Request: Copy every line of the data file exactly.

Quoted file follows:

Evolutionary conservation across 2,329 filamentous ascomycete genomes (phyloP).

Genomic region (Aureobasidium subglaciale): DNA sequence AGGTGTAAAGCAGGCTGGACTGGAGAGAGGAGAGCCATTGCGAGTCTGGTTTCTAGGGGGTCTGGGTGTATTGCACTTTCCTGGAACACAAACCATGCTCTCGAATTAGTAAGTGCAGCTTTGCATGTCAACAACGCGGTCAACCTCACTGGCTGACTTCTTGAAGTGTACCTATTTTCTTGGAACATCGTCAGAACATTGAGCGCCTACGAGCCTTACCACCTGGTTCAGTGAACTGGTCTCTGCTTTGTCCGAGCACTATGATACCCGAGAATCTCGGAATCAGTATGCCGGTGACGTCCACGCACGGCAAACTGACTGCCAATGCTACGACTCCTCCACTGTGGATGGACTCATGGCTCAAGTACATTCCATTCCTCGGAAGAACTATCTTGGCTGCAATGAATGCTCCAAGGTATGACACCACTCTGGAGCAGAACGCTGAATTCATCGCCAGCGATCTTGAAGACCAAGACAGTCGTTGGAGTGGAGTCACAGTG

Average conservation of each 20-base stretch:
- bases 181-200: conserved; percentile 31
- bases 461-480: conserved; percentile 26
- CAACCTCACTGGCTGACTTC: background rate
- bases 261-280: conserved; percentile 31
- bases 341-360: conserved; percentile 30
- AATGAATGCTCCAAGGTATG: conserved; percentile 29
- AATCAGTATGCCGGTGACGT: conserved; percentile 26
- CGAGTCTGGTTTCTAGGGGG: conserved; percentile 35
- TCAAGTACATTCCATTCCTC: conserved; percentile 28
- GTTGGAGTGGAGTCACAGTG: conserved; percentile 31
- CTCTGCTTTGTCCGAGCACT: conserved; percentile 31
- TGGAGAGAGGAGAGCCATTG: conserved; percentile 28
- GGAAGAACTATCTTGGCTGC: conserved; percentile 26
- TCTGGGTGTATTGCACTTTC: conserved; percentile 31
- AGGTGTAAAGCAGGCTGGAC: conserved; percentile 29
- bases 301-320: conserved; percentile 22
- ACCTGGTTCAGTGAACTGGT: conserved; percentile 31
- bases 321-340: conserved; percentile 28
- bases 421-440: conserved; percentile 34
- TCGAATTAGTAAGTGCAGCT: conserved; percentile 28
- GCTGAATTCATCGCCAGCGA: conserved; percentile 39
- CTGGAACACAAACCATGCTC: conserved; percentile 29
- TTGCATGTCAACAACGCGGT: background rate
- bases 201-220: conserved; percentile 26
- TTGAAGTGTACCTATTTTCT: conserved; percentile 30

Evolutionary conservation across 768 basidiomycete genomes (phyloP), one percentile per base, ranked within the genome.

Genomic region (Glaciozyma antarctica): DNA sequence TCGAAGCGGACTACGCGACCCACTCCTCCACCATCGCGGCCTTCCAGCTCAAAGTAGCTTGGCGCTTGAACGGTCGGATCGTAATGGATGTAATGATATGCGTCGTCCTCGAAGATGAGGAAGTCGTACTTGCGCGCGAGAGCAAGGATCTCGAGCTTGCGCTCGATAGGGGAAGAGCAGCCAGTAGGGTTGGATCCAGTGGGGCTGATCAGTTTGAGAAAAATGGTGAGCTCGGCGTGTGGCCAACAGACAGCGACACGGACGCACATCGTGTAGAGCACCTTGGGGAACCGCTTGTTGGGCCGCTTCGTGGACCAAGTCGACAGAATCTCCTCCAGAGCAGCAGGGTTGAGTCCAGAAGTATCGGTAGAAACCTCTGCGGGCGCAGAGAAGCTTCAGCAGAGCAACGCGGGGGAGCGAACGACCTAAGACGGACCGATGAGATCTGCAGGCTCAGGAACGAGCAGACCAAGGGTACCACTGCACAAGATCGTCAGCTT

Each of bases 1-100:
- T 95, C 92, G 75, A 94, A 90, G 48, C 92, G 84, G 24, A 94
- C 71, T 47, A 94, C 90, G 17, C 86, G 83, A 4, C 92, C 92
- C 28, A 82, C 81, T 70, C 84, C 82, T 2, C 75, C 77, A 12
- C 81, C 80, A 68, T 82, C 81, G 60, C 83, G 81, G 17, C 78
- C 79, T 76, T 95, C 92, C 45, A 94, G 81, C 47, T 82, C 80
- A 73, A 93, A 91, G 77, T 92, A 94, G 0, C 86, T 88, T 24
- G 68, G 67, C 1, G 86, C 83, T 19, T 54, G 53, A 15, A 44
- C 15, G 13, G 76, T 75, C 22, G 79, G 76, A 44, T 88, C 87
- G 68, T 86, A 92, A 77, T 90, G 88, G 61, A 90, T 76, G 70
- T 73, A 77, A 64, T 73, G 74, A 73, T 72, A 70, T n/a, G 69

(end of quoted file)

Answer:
Evolutionary conservation across 2,329 filamentous ascomycete genomes (phyloP).

Genomic region (Aureobasidium subglaciale): DNA sequence AGGTGTAAAGCAGGCTGGACTGGAGAGAGGAGAGCCATTGCGAGTCTGGTTTCTAGGGGGTCTGGGTGTATTGCACTTTCCTGGAACACAAACCATGCTCTCGAATTAGTAAGTGCAGCTTTGCATGTCAACAACGCGGTCAACCTCACTGGCTGACTTCTTGAAGTGTACCTATTTTCTTGGAACATCGTCAGAACATTGAGCGCCTACGAGCCTTACCACCTGGTTCAGTGAACTGGTCTCTGCTTTGTCCGAGCACTATGATACCCGAGAATCTCGGAATCAGTATGCCGGTGACGTCCACGCACGGCAAACTGACTGCCAATGCTACGACTCCTCCACTGTGGATGGACTCATGGCTCAAGTACATTCCATTCCTCGGAAGAACTATCTTGGCTGCAATGAATGCTCCAAGGTATGACACCACTCTGGAGCAGAACGCTGAATTCATCGCCAGCGATCTTGAAGACCAAGACAGTCGTTGGAGTGGAGTCACAGTG

Average conservation of each 20-base stretch:
- bases 181-200: conserved; percentile 31
- bases 461-480: conserved; percentile 26
- CAACCTCACTGGCTGACTTC: background rate
- bases 261-280: conserved; percentile 31
- bases 341-360: conserved; percentile 30
- AATGAATGCTCCAAGGTATG: conserved; percentile 29
- AATCAGTATGCCGGTGACGT: conserved; percentile 26
- CGAGTCTGGTTTCTAGGGGG: conserved; percentile 35
- TCAAGTACATTCCATTCCTC: conserved; percentile 28
- GTTGGAGTGGAGTCACAGTG: conserved; percentile 31
- CTCTGCTTTGTCCGAGCACT: conserved; percentile 31
- TGGAGAGAGGAGAGCCATTG: conserved; percentile 28
- GGAAGAACTATCTTGGCTGC: conserved; percentile 26
- TCTGGGTGTATTGCACTTTC: conserved; percentile 31
- AGGTGTAAAGCAGGCTGGAC: conserved; percentile 29
- bases 301-320: conserved; percentile 22
- ACCTGGTTCAGTGAACTGGT: conserved; percentile 31
- bases 321-340: conserved; percentile 28
- bases 421-440: conserved; percentile 34
- TCGAATTAGTAAGTGCAGCT: conserved; percentile 28
- GCTGAATTCATCGCCAGCGA: conserved; percentile 39
- CTGGAACACAAACCATGCTC: conserved; percentile 29
- TTGCATGTCAACAACGCGGT: background rate
- bases 201-220: conserved; percentile 26
- TTGAAGTGTACCTATTTTCT: conserved; percentile 30

Evolutionary conservation across 768 basidiomycete genomes (phyloP), one percentile per base, ranked within the genome.

Genomic region (Glaciozyma antarctica): DNA sequence TCGAAGCGGACTACGCGACCCACTCCTCCACCATCGCGGCCTTCCAGCTCAAAGTAGCTTGGCGCTTGAACGGTCGGATCGTAATGGATGTAATGATATGCGTCGTCCTCGAAGATGAGGAAGTCGTACTTGCGCGCGAGAGCAAGGATCTCGAGCTTGCGCTCGATAGGGGAAGAGCAGCCAGTAGGGTTGGATCCAGTGGGGCTGATCAGTTTGAGAAAAATGGTGAGCTCGGCGTGTGGCCAACAGACAGCGACACGGACGCACATCGTGTAGAGCACCTTGGGGAACCGCTTGTTGGGCCGCTTCGTGGACCAAGTCGACAGAATCTCCTCCAGAGCAGCAGGGTTGAGTCCAGAAGTATCGGTAGAAACCTCTGCGGGCGCAGAGAAGCTTCAGCAGAGCAACGCGGGGGAGCGAACGACCTAAGACGGACCGATGAGATCTGCAGGCTCAGGAACGAGCAGACCAAGGGTACCACTGCACAAGATCGTCAGCTT

Each of bases 1-100:
- T 95, C 92, G 75, A 94, A 90, G 48, C 92, G 84, G 24, A 94
- C 71, T 47, A 94, C 90, G 17, C 86, G 83, A 4, C 92, C 92
- C 28, A 82, C 81, T 70, C 84, C 82, T 2, C 75, C 77, A 12
- C 81, C 80, A 68, T 82, C 81, G 60, C 83, G 81, G 17, C 78
- C 79, T 76, T 95, C 92, C 45, A 94, G 81, C 47, T 82, C 80
- A 73, A 93, A 91, G 77, T 92, A 94, G 0, C 86, T 88, T 24
- G 68, G 67, C 1, G 86, C 83, T 19, T 54, G 53, A 15, A 44
- C 15, G 13, G 76, T 75, C 22, G 79, G 76, A 44, T 88, C 87
- G 68, T 86, A 92, A 77, T 90, G 88, G 61, A 90, T 76, G 70
- T 73, A 77, A 64, T 73, G 74, A 73, T 72, A 70, T n/a, G 69